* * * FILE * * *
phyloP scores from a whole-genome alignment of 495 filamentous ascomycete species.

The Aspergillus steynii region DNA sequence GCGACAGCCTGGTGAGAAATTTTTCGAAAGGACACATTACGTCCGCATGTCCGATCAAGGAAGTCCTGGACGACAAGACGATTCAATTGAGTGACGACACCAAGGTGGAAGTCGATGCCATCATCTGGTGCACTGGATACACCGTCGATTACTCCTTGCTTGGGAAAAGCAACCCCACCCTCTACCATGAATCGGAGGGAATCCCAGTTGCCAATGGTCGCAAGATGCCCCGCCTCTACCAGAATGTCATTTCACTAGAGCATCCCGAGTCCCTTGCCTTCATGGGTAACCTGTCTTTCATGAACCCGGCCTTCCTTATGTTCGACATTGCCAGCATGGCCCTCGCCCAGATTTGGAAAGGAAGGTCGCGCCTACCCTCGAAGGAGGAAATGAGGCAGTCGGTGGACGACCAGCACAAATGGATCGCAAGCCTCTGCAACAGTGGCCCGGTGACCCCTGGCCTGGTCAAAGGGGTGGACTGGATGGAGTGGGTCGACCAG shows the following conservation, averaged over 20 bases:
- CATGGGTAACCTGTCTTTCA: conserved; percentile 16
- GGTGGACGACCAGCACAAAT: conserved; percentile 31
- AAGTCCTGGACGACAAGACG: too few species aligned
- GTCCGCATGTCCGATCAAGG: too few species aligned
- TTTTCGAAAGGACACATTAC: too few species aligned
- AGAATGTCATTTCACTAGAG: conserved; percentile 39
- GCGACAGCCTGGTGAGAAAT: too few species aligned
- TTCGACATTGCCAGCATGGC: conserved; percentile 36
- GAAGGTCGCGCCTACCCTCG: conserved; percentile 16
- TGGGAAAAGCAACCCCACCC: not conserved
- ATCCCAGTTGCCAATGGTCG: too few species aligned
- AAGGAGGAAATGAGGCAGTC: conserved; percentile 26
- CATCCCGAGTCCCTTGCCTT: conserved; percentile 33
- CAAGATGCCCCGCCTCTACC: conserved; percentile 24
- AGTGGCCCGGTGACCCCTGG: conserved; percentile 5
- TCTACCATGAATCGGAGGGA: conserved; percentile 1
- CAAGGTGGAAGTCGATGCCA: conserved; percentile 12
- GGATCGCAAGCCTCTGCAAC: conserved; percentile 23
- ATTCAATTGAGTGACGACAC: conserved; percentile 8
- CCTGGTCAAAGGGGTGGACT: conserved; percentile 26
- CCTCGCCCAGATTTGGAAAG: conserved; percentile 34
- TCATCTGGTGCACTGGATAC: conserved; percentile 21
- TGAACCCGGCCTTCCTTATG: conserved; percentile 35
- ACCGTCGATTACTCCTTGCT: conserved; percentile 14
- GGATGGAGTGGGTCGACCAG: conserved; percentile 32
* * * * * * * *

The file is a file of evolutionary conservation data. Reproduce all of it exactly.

phyloP scores from a whole-genome alignment of 495 filamentous ascomycete species.

The Aspergillus steynii region DNA sequence GCGACAGCCTGGTGAGAAATTTTTCGAAAGGACACATTACGTCCGCATGTCCGATCAAGGAAGTCCTGGACGACAAGACGATTCAATTGAGTGACGACACCAAGGTGGAAGTCGATGCCATCATCTGGTGCACTGGATACACCGTCGATTACTCCTTGCTTGGGAAAAGCAACCCCACCCTCTACCATGAATCGGAGGGAATCCCAGTTGCCAATGGTCGCAAGATGCCCCGCCTCTACCAGAATGTCATTTCACTAGAGCATCCCGAGTCCCTTGCCTTCATGGGTAACCTGTCTTTCATGAACCCGGCCTTCCTTATGTTCGACATTGCCAGCATGGCCCTCGCCCAGATTTGGAAAGGAAGGTCGCGCCTACCCTCGAAGGAGGAAATGAGGCAGTCGGTGGACGACCAGCACAAATGGATCGCAAGCCTCTGCAACAGTGGCCCGGTGACCCCTGGCCTGGTCAAAGGGGTGGACTGGATGGAGTGGGTCGACCAG shows the following conservation, averaged over 20 bases:
- CATGGGTAACCTGTCTTTCA: conserved; percentile 16
- GGTGGACGACCAGCACAAAT: conserved; percentile 31
- AAGTCCTGGACGACAAGACG: too few species aligned
- GTCCGCATGTCCGATCAAGG: too few species aligned
- TTTTCGAAAGGACACATTAC: too few species aligned
- AGAATGTCATTTCACTAGAG: conserved; percentile 39
- GCGACAGCCTGGTGAGAAAT: too few species aligned
- TTCGACATTGCCAGCATGGC: conserved; percentile 36
- GAAGGTCGCGCCTACCCTCG: conserved; percentile 16
- TGGGAAAAGCAACCCCACCC: not conserved
- ATCCCAGTTGCCAATGGTCG: too few species aligned
- AAGGAGGAAATGAGGCAGTC: conserved; percentile 26
- CATCCCGAGTCCCTTGCCTT: conserved; percentile 33
- CAAGATGCCCCGCCTCTACC: conserved; percentile 24
- AGTGGCCCGGTGACCCCTGG: conserved; percentile 5
- TCTACCATGAATCGGAGGGA: conserved; percentile 1
- CAAGGTGGAAGTCGATGCCA: conserved; percentile 12
- GGATCGCAAGCCTCTGCAAC: conserved; percentile 23
- ATTCAATTGAGTGACGACAC: conserved; percentile 8
- CCTGGTCAAAGGGGTGGACT: conserved; percentile 26
- CCTCGCCCAGATTTGGAAAG: conserved; percentile 34
- TCATCTGGTGCACTGGATAC: conserved; percentile 21
- TGAACCCGGCCTTCCTTATG: conserved; percentile 35
- ACCGTCGATTACTCCTTGCT: conserved; percentile 14
- GGATGGAGTGGGTCGACCAG: conserved; percentile 32